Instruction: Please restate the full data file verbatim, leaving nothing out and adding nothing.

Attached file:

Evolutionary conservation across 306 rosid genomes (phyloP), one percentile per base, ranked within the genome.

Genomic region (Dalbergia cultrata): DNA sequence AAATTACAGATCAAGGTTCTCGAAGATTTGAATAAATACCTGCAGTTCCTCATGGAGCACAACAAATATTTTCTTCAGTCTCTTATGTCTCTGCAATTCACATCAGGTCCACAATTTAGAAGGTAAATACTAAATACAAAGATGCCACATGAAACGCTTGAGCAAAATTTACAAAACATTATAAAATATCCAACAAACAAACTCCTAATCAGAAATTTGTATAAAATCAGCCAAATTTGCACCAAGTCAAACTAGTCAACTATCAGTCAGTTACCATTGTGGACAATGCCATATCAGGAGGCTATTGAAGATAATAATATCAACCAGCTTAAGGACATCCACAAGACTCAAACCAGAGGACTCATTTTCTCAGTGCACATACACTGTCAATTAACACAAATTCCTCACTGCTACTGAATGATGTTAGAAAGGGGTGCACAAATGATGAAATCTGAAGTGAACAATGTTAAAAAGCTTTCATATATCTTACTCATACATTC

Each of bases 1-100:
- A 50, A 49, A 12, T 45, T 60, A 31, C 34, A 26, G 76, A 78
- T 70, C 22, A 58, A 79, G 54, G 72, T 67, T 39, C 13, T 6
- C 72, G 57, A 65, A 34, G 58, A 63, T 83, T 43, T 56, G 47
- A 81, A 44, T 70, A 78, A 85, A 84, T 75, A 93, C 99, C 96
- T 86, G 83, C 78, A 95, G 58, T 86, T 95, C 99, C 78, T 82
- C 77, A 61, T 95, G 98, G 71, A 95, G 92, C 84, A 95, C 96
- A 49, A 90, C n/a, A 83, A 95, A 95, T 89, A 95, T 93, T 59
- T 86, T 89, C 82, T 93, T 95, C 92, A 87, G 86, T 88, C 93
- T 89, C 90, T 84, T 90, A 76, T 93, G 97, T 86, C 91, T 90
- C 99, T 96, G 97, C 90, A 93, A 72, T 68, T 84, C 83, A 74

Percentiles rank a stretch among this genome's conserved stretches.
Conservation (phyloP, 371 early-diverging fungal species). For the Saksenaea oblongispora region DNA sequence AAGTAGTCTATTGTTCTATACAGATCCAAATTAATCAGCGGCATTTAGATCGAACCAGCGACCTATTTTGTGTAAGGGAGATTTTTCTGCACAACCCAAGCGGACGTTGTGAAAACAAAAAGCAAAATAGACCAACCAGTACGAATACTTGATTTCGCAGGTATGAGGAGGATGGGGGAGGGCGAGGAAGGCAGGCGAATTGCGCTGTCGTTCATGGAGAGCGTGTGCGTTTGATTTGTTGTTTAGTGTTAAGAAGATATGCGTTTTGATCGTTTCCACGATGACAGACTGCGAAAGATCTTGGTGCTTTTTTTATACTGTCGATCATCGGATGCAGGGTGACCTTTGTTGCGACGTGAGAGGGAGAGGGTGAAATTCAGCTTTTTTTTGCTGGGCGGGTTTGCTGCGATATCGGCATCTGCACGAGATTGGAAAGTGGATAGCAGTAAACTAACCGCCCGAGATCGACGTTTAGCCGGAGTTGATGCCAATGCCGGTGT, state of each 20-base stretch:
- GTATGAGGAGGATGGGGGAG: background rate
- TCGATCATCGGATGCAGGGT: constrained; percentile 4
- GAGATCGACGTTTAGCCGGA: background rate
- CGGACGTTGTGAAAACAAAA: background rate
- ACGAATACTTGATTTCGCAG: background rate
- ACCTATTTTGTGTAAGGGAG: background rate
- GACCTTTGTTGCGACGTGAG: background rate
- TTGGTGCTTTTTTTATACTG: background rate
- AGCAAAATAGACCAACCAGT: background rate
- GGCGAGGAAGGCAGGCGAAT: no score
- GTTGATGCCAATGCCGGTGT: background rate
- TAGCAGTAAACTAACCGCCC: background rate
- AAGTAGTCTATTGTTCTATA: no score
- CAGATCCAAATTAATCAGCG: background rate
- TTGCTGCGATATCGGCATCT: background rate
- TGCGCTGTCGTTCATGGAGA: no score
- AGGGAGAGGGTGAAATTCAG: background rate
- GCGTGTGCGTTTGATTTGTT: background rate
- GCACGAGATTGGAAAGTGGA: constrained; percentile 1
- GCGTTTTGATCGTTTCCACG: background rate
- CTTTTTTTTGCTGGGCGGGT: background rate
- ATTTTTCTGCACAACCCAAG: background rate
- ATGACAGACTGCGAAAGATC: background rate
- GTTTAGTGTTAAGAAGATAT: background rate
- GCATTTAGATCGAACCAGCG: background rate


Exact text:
Evolutionary conservation across 306 rosid genomes (phyloP), one percentile per base, ranked within the genome.

Genomic region (Dalbergia cultrata): DNA sequence AAATTACAGATCAAGGTTCTCGAAGATTTGAATAAATACCTGCAGTTCCTCATGGAGCACAACAAATATTTTCTTCAGTCTCTTATGTCTCTGCAATTCACATCAGGTCCACAATTTAGAAGGTAAATACTAAATACAAAGATGCCACATGAAACGCTTGAGCAAAATTTACAAAACATTATAAAATATCCAACAAACAAACTCCTAATCAGAAATTTGTATAAAATCAGCCAAATTTGCACCAAGTCAAACTAGTCAACTATCAGTCAGTTACCATTGTGGACAATGCCATATCAGGAGGCTATTGAAGATAATAATATCAACCAGCTTAAGGACATCCACAAGACTCAAACCAGAGGACTCATTTTCTCAGTGCACATACACTGTCAATTAACACAAATTCCTCACTGCTACTGAATGATGTTAGAAAGGGGTGCACAAATGATGAAATCTGAAGTGAACAATGTTAAAAAGCTTTCATATATCTTACTCATACATTC

Each of bases 1-100:
- A 50, A 49, A 12, T 45, T 60, A 31, C 34, A 26, G 76, A 78
- T 70, C 22, A 58, A 79, G 54, G 72, T 67, T 39, C 13, T 6
- C 72, G 57, A 65, A 34, G 58, A 63, T 83, T 43, T 56, G 47
- A 81, A 44, T 70, A 78, A 85, A 84, T 75, A 93, C 99, C 96
- T 86, G 83, C 78, A 95, G 58, T 86, T 95, C 99, C 78, T 82
- C 77, A 61, T 95, G 98, G 71, A 95, G 92, C 84, A 95, C 96
- A 49, A 90, C n/a, A 83, A 95, A 95, T 89, A 95, T 93, T 59
- T 86, T 89, C 82, T 93, T 95, C 92, A 87, G 86, T 88, C 93
- T 89, C 90, T 84, T 90, A 76, T 93, G 97, T 86, C 91, T 90
- C 99, T 96, G 97, C 90, A 93, A 72, T 68, T 84, C 83, A 74

Percentiles rank a stretch among this genome's conserved stretches.
Conservation (phyloP, 371 early-diverging fungal species). For the Saksenaea oblongispora region DNA sequence AAGTAGTCTATTGTTCTATACAGATCCAAATTAATCAGCGGCATTTAGATCGAACCAGCGACCTATTTTGTGTAAGGGAGATTTTTCTGCACAACCCAAGCGGACGTTGTGAAAACAAAAAGCAAAATAGACCAACCAGTACGAATACTTGATTTCGCAGGTATGAGGAGGATGGGGGAGGGCGAGGAAGGCAGGCGAATTGCGCTGTCGTTCATGGAGAGCGTGTGCGTTTGATTTGTTGTTTAGTGTTAAGAAGATATGCGTTTTGATCGTTTCCACGATGACAGACTGCGAAAGATCTTGGTGCTTTTTTTATACTGTCGATCATCGGATGCAGGGTGACCTTTGTTGCGACGTGAGAGGGAGAGGGTGAAATTCAGCTTTTTTTTGCTGGGCGGGTTTGCTGCGATATCGGCATCTGCACGAGATTGGAAAGTGGATAGCAGTAAACTAACCGCCCGAGATCGACGTTTAGCCGGAGTTGATGCCAATGCCGGTGT, state of each 20-base stretch:
- GTATGAGGAGGATGGGGGAG: background rate
- TCGATCATCGGATGCAGGGT: constrained; percentile 4
- GAGATCGACGTTTAGCCGGA: background rate
- CGGACGTTGTGAAAACAAAA: background rate
- ACGAATACTTGATTTCGCAG: background rate
- ACCTATTTTGTGTAAGGGAG: background rate
- GACCTTTGTTGCGACGTGAG: background rate
- TTGGTGCTTTTTTTATACTG: background rate
- AGCAAAATAGACCAACCAGT: background rate
- GGCGAGGAAGGCAGGCGAAT: no score
- GTTGATGCCAATGCCGGTGT: background rate
- TAGCAGTAAACTAACCGCCC: background rate
- AAGTAGTCTATTGTTCTATA: no score
- CAGATCCAAATTAATCAGCG: background rate
- TTGCTGCGATATCGGCATCT: background rate
- TGCGCTGTCGTTCATGGAGA: no score
- AGGGAGAGGGTGAAATTCAG: background rate
- GCGTGTGCGTTTGATTTGTT: background rate
- GCACGAGATTGGAAAGTGGA: constrained; percentile 1
- GCGTTTTGATCGTTTCCACG: background rate
- CTTTTTTTTGCTGGGCGGGT: background rate
- ATTTTTCTGCACAACCCAAG: background rate
- ATGACAGACTGCGAAAGATC: background rate
- GTTTAGTGTTAAGAAGATAT: background rate
- GCATTTAGATCGAACCAGCG: background rate